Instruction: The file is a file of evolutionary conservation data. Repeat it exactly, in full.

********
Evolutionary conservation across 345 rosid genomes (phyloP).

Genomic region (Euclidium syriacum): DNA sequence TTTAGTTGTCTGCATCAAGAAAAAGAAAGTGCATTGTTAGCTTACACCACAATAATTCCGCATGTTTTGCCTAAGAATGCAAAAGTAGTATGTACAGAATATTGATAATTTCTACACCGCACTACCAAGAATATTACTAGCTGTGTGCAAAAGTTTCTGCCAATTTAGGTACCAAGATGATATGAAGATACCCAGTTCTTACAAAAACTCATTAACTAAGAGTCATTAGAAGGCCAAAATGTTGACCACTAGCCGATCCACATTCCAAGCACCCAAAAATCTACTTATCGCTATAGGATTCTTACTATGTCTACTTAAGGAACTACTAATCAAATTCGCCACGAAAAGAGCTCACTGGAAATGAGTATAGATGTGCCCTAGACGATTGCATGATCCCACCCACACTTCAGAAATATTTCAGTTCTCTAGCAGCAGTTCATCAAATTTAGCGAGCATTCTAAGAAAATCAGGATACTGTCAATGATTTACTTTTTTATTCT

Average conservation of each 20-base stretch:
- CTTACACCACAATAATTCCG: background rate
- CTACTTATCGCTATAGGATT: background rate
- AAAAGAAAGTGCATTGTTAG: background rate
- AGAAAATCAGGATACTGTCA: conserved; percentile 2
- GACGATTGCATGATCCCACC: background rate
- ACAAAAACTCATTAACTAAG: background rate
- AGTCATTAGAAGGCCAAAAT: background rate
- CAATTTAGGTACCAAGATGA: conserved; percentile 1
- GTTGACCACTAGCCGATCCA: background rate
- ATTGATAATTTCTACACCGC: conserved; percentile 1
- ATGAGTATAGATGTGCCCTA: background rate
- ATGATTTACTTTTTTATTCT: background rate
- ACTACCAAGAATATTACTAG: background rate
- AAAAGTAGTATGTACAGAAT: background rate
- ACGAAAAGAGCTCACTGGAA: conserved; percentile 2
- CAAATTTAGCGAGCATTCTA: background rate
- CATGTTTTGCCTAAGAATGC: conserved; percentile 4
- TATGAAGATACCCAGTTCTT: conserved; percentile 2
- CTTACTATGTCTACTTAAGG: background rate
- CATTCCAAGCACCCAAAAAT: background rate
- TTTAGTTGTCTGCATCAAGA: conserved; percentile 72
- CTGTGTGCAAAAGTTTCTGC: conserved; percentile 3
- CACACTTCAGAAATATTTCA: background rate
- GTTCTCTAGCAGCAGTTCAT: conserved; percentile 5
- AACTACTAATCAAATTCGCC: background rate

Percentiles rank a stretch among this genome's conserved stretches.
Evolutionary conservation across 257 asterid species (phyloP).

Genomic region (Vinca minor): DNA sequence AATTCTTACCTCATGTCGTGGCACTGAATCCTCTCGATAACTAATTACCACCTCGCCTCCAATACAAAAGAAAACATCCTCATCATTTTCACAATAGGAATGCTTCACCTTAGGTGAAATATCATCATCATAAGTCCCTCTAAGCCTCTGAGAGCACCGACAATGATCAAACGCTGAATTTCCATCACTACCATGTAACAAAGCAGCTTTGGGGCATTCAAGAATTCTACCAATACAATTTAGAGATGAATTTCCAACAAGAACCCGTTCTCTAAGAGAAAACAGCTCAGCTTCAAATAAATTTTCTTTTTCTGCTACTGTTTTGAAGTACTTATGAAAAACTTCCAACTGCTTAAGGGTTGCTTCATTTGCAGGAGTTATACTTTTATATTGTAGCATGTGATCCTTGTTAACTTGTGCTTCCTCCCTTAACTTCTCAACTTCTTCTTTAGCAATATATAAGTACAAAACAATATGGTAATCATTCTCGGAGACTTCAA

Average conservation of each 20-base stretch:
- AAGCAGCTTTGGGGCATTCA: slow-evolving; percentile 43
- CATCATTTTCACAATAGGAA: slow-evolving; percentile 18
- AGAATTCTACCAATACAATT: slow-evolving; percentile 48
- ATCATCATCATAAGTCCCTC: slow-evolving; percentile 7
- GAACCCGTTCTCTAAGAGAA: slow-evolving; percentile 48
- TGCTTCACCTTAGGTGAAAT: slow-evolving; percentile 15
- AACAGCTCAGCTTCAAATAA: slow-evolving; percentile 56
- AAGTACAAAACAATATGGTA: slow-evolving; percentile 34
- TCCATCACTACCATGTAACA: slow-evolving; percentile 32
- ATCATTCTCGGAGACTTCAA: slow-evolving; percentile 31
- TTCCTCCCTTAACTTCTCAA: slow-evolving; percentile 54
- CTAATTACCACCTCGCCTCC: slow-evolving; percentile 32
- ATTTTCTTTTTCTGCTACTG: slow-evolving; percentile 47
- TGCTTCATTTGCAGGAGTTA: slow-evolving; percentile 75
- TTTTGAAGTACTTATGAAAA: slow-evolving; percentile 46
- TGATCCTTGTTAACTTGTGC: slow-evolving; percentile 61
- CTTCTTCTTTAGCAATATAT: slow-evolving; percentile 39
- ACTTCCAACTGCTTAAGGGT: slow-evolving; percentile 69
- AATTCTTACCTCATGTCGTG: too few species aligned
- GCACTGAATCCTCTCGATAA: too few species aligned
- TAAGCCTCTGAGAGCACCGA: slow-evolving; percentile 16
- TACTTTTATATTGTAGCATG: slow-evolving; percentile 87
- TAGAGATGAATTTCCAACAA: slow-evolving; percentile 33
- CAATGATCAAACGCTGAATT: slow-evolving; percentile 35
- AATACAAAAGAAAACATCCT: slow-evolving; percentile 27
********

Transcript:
Evolutionary conservation across 345 rosid genomes (phyloP).

Genomic region (Euclidium syriacum): DNA sequence TTTAGTTGTCTGCATCAAGAAAAAGAAAGTGCATTGTTAGCTTACACCACAATAATTCCGCATGTTTTGCCTAAGAATGCAAAAGTAGTATGTACAGAATATTGATAATTTCTACACCGCACTACCAAGAATATTACTAGCTGTGTGCAAAAGTTTCTGCCAATTTAGGTACCAAGATGATATGAAGATACCCAGTTCTTACAAAAACTCATTAACTAAGAGTCATTAGAAGGCCAAAATGTTGACCACTAGCCGATCCACATTCCAAGCACCCAAAAATCTACTTATCGCTATAGGATTCTTACTATGTCTACTTAAGGAACTACTAATCAAATTCGCCACGAAAAGAGCTCACTGGAAATGAGTATAGATGTGCCCTAGACGATTGCATGATCCCACCCACACTTCAGAAATATTTCAGTTCTCTAGCAGCAGTTCATCAAATTTAGCGAGCATTCTAAGAAAATCAGGATACTGTCAATGATTTACTTTTTTATTCT

Average conservation of each 20-base stretch:
- CTTACACCACAATAATTCCG: background rate
- CTACTTATCGCTATAGGATT: background rate
- AAAAGAAAGTGCATTGTTAG: background rate
- AGAAAATCAGGATACTGTCA: conserved; percentile 2
- GACGATTGCATGATCCCACC: background rate
- ACAAAAACTCATTAACTAAG: background rate
- AGTCATTAGAAGGCCAAAAT: background rate
- CAATTTAGGTACCAAGATGA: conserved; percentile 1
- GTTGACCACTAGCCGATCCA: background rate
- ATTGATAATTTCTACACCGC: conserved; percentile 1
- ATGAGTATAGATGTGCCCTA: background rate
- ATGATTTACTTTTTTATTCT: background rate
- ACTACCAAGAATATTACTAG: background rate
- AAAAGTAGTATGTACAGAAT: background rate
- ACGAAAAGAGCTCACTGGAA: conserved; percentile 2
- CAAATTTAGCGAGCATTCTA: background rate
- CATGTTTTGCCTAAGAATGC: conserved; percentile 4
- TATGAAGATACCCAGTTCTT: conserved; percentile 2
- CTTACTATGTCTACTTAAGG: background rate
- CATTCCAAGCACCCAAAAAT: background rate
- TTTAGTTGTCTGCATCAAGA: conserved; percentile 72
- CTGTGTGCAAAAGTTTCTGC: conserved; percentile 3
- CACACTTCAGAAATATTTCA: background rate
- GTTCTCTAGCAGCAGTTCAT: conserved; percentile 5
- AACTACTAATCAAATTCGCC: background rate

Percentiles rank a stretch among this genome's conserved stretches.
Evolutionary conservation across 257 asterid species (phyloP).

Genomic region (Vinca minor): DNA sequence AATTCTTACCTCATGTCGTGGCACTGAATCCTCTCGATAACTAATTACCACCTCGCCTCCAATACAAAAGAAAACATCCTCATCATTTTCACAATAGGAATGCTTCACCTTAGGTGAAATATCATCATCATAAGTCCCTCTAAGCCTCTGAGAGCACCGACAATGATCAAACGCTGAATTTCCATCACTACCATGTAACAAAGCAGCTTTGGGGCATTCAAGAATTCTACCAATACAATTTAGAGATGAATTTCCAACAAGAACCCGTTCTCTAAGAGAAAACAGCTCAGCTTCAAATAAATTTTCTTTTTCTGCTACTGTTTTGAAGTACTTATGAAAAACTTCCAACTGCTTAAGGGTTGCTTCATTTGCAGGAGTTATACTTTTATATTGTAGCATGTGATCCTTGTTAACTTGTGCTTCCTCCCTTAACTTCTCAACTTCTTCTTTAGCAATATATAAGTACAAAACAATATGGTAATCATTCTCGGAGACTTCAA

Average conservation of each 20-base stretch:
- AAGCAGCTTTGGGGCATTCA: slow-evolving; percentile 43
- CATCATTTTCACAATAGGAA: slow-evolving; percentile 18
- AGAATTCTACCAATACAATT: slow-evolving; percentile 48
- ATCATCATCATAAGTCCCTC: slow-evolving; percentile 7
- GAACCCGTTCTCTAAGAGAA: slow-evolving; percentile 48
- TGCTTCACCTTAGGTGAAAT: slow-evolving; percentile 15
- AACAGCTCAGCTTCAAATAA: slow-evolving; percentile 56
- AAGTACAAAACAATATGGTA: slow-evolving; percentile 34
- TCCATCACTACCATGTAACA: slow-evolving; percentile 32
- ATCATTCTCGGAGACTTCAA: slow-evolving; percentile 31
- TTCCTCCCTTAACTTCTCAA: slow-evolving; percentile 54
- CTAATTACCACCTCGCCTCC: slow-evolving; percentile 32
- ATTTTCTTTTTCTGCTACTG: slow-evolving; percentile 47
- TGCTTCATTTGCAGGAGTTA: slow-evolving; percentile 75
- TTTTGAAGTACTTATGAAAA: slow-evolving; percentile 46
- TGATCCTTGTTAACTTGTGC: slow-evolving; percentile 61
- CTTCTTCTTTAGCAATATAT: slow-evolving; percentile 39
- ACTTCCAACTGCTTAAGGGT: slow-evolving; percentile 69
- AATTCTTACCTCATGTCGTG: too few species aligned
- GCACTGAATCCTCTCGATAA: too few species aligned
- TAAGCCTCTGAGAGCACCGA: slow-evolving; percentile 16
- TACTTTTATATTGTAGCATG: slow-evolving; percentile 87
- TAGAGATGAATTTCCAACAA: slow-evolving; percentile 33
- CAATGATCAAACGCTGAATT: slow-evolving; percentile 35
- AATACAAAAGAAAACATCCT: slow-evolving; percentile 27